The Princess and the Frog (2009)
By 2008 Disney was pretty much back in action, they’d brought in new management vis-à-vis the acquisition of Pixar and they’d built up a CGI animation department that could compete with the big boys. For all intents and purposes they were once again a modern and formidable animation studio but there’s one thing they still hadn’t gotten back: class. Meet The Robinsons and Bolt didn’t feel like Disney movies, they just felt like movies that were competing with the pack. To really officially be worthy of that “when you wish upon a star” fanfare over the Disney logo they’d need to recapture that “magic” and prove that they could once again adapt fairy tales and create a new “princess.” They did have a CGI version of this in the works, but before they could pull the trigger on that they’d have to experiment and the way they decided to do that was by going old-school and make another 2D hand drawn animated movie that would try to do everything it possibly could to replicate that Disney Renaissance feel and see if 2D really died because audiences weren’t interested anymore or if those movies from the early 2000s actually would have succeeded if they had someone like John Lasseter guiding them. The movie they decided to do this with was an adaptation of “The Frog Prince” relocated to 1920s New Orleans and with Disney’s first African-American Princess.
The Princess and the Frog is partially a “princess/fairy tale” movie but also something of a talking animal movie as much of the plot has our heroine and her prince transformed into frogs and trying to escape the bayou alongside a Cajun firefly and an alligator who resembles Louis Armstrong (in case you haven’t guessed, the movie is unapologetic in featuring a litany of Nola stereotypes which checks off everything from voodoo to Mardi Gras). On a basic storytelling level it isn’t exactly the most original movie that Disney ever made, but it isn’t really trying to be. Instead it’s like the animation equivalent of something like The Artist or The Good German which intentionally tries to reverse-engineer an earlier filmmaking style right down to the formulaic plot, but the difference is that this isn’t trying to replicate something from decades past but something that was relatively recent though perhaps not so recent to the film’s target market. The movie is not half bad in its ability to check off some of the hallmarks of Disney old. That aforementioned jazz-man/alligator is not nearly as annoying as he could have been and the movie’s cackling villain, a voodoo man called Dr. Facilier, is a lot of fun in no small part because some genius decided to cast Keith David as his voice actor. The movie is also the first true “bursting into song” musical since Mulan, and while Alan Menken was busy working on their next movie Tangled they brought in frequent Pixar composer Randy Newman to do the music here, which makes sense given his knowledge of American roots music and of composing for family movies. I don’t know that any of the songs here are stone cold classics but they work well and the movie finds some creative ways to present them.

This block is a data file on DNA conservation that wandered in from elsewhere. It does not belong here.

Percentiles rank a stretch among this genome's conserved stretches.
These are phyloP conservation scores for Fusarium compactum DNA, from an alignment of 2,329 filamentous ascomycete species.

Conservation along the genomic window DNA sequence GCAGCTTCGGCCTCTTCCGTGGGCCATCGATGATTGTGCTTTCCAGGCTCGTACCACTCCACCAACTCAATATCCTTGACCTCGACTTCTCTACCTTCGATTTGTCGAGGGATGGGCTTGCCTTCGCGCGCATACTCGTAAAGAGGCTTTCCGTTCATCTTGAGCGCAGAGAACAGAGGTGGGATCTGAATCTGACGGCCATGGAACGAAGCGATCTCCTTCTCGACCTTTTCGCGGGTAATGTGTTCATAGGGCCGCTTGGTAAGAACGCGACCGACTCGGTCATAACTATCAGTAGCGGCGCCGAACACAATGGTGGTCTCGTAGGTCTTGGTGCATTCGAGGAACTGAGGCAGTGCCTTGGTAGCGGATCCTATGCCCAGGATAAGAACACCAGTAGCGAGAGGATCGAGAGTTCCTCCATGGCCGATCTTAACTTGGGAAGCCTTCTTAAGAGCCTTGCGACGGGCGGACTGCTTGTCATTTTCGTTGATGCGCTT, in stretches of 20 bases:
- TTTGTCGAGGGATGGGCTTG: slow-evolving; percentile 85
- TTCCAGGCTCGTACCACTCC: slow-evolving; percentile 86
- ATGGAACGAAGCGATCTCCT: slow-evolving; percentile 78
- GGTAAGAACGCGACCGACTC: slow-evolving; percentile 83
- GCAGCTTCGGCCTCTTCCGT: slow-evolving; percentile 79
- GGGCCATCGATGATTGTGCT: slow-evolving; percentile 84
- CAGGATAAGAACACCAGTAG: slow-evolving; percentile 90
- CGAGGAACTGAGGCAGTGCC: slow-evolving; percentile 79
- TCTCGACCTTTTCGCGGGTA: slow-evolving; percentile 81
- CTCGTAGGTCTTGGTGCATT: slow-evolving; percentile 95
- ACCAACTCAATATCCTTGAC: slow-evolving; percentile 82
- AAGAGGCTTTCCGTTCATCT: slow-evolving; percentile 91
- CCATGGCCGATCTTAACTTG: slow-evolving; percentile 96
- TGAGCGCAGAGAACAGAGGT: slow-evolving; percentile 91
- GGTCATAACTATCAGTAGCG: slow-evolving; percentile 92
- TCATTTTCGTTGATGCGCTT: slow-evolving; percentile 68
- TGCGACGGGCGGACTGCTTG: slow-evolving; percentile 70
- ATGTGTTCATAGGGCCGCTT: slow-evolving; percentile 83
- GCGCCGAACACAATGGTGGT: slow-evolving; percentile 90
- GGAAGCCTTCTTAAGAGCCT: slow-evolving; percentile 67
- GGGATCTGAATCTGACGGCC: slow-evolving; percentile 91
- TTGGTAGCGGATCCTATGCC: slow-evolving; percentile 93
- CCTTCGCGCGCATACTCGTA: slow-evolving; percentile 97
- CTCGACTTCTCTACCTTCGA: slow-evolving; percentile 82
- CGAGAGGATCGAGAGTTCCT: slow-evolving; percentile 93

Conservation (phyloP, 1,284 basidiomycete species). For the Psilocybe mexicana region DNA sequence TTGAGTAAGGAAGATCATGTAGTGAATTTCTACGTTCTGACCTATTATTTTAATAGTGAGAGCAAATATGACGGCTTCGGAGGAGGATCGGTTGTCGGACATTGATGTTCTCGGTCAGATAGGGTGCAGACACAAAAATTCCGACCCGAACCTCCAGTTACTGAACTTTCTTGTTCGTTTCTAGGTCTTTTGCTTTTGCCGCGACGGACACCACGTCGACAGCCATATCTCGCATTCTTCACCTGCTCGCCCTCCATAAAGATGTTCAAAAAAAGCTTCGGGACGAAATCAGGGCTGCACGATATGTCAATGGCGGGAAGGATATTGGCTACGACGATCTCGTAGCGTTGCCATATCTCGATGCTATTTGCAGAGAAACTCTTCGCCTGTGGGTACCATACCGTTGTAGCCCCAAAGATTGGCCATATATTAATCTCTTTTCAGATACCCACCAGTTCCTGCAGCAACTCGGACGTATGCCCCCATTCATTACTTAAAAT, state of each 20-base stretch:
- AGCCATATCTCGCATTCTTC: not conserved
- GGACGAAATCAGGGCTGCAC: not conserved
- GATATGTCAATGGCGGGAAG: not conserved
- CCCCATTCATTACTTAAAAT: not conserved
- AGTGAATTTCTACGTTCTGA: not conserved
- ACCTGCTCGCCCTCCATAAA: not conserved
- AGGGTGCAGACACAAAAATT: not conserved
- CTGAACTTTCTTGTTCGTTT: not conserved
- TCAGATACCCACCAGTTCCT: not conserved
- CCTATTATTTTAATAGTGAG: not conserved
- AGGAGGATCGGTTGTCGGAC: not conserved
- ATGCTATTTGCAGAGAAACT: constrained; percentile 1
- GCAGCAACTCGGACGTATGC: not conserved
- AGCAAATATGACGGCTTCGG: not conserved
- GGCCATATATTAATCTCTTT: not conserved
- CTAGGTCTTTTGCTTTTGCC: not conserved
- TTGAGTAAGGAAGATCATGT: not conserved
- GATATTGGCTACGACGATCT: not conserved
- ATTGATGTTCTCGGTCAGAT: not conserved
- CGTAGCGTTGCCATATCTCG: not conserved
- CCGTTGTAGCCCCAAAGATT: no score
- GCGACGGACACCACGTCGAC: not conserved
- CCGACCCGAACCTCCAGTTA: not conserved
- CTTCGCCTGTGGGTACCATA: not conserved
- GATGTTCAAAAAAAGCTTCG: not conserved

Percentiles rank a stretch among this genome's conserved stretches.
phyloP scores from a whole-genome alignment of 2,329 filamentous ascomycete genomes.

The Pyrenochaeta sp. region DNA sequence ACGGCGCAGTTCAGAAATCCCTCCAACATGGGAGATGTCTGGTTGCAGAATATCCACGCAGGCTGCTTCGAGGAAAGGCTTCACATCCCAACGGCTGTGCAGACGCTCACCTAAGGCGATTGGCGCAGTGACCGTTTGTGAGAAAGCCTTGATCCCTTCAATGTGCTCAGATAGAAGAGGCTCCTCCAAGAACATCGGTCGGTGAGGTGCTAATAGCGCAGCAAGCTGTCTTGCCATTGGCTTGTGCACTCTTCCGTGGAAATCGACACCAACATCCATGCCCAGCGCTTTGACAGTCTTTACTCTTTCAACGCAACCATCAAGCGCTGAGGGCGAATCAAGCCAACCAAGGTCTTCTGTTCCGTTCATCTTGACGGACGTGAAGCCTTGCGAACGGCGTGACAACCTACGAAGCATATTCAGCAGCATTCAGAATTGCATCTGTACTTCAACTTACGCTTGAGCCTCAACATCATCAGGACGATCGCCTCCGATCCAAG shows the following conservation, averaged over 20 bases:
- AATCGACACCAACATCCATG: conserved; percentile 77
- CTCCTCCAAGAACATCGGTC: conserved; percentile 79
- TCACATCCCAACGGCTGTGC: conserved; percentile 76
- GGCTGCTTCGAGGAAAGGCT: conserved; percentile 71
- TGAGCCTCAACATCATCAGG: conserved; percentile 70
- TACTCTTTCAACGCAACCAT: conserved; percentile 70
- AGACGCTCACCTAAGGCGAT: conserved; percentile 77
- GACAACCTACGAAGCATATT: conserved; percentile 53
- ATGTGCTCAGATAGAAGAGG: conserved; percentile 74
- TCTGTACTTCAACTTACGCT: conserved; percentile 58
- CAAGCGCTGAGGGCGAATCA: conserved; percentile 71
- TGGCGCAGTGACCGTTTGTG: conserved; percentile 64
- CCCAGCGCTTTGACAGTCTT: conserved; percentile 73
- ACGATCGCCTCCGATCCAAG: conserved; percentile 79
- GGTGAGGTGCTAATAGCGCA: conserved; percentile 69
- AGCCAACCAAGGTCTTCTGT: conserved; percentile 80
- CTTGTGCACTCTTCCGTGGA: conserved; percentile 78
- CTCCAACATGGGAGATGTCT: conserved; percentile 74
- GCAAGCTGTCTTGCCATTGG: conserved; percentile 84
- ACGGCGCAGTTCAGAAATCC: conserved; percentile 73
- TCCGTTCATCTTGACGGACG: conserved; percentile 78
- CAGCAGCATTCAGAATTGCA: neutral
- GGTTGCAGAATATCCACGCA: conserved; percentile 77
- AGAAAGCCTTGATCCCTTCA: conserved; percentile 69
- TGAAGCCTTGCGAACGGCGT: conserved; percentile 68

If there’s anything wrong with The Princess and the Frog it’s that it feels a bit calculated and inorganic, which can be said about a lot of Disney and Pixar films but especially this one given how hard it’s trying to be a very particular kind of Disney movie of yore. The film also feels a bit sanitized. This is, after all, a movie about an African American woman living in the 1920s and yet there isn’t even the slightest hint of racism in the air and everyone seems to be living in perfect harmony. Granted, New Orleans has a slightly more complex relation to the rest of the South when it comes to racial mixing but the portrait the movie paints is inauthentic. I suppose I can see why the movie wouldn’t want to force the realities of segregation on children but they maybe could have solved this by cutting the white characters out altogether rather than making them in to happy people devoid of prejudice. That’s not a huge problem though, and for the most part the film is actually quite successful at recapturing what made some of those earlier movies work while adding some unique touches of their own and made a movie that fits pretty well into their overall cannon.